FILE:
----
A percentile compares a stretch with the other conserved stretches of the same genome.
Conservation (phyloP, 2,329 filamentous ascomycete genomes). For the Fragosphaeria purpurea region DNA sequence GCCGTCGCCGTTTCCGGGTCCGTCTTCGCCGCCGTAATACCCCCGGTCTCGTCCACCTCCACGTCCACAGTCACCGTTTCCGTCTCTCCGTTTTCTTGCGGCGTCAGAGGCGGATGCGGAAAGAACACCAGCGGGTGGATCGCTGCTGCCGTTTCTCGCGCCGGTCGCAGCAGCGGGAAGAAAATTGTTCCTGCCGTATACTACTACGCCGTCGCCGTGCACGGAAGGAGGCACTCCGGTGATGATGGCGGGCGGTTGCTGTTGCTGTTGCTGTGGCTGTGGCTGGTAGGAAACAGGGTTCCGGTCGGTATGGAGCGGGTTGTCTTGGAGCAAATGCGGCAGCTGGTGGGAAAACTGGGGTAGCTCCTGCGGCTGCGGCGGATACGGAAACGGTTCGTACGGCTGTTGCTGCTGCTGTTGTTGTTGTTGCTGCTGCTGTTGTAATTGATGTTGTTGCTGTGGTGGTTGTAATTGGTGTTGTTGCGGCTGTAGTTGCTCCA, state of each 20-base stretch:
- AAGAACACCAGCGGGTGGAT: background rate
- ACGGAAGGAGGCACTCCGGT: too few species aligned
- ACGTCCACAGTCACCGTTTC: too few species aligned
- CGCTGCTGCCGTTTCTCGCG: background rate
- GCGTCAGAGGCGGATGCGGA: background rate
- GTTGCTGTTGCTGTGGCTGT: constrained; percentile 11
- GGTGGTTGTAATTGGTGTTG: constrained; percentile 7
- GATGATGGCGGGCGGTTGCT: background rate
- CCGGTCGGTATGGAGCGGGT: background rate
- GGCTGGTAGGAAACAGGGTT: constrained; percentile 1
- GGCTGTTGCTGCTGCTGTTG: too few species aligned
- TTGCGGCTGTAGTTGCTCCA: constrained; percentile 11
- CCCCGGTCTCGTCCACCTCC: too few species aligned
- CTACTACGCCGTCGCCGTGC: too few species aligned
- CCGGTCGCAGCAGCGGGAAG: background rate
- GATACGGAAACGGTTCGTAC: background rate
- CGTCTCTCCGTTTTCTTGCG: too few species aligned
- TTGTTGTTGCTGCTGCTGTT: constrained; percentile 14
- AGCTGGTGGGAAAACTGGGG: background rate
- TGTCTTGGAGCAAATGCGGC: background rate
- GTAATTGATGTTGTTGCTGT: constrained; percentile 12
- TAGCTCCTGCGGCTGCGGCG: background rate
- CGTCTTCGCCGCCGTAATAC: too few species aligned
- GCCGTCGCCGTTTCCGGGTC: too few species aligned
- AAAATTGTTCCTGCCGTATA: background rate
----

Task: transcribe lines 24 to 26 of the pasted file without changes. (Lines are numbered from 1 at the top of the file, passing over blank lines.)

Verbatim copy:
- TAGCTCCTGCGGCTGCGGCG: background rate
- CGTCTTCGCCGCCGTAATAC: too few species aligned
- GCCGTCGCCGTTTCCGGGTC: too few species aligned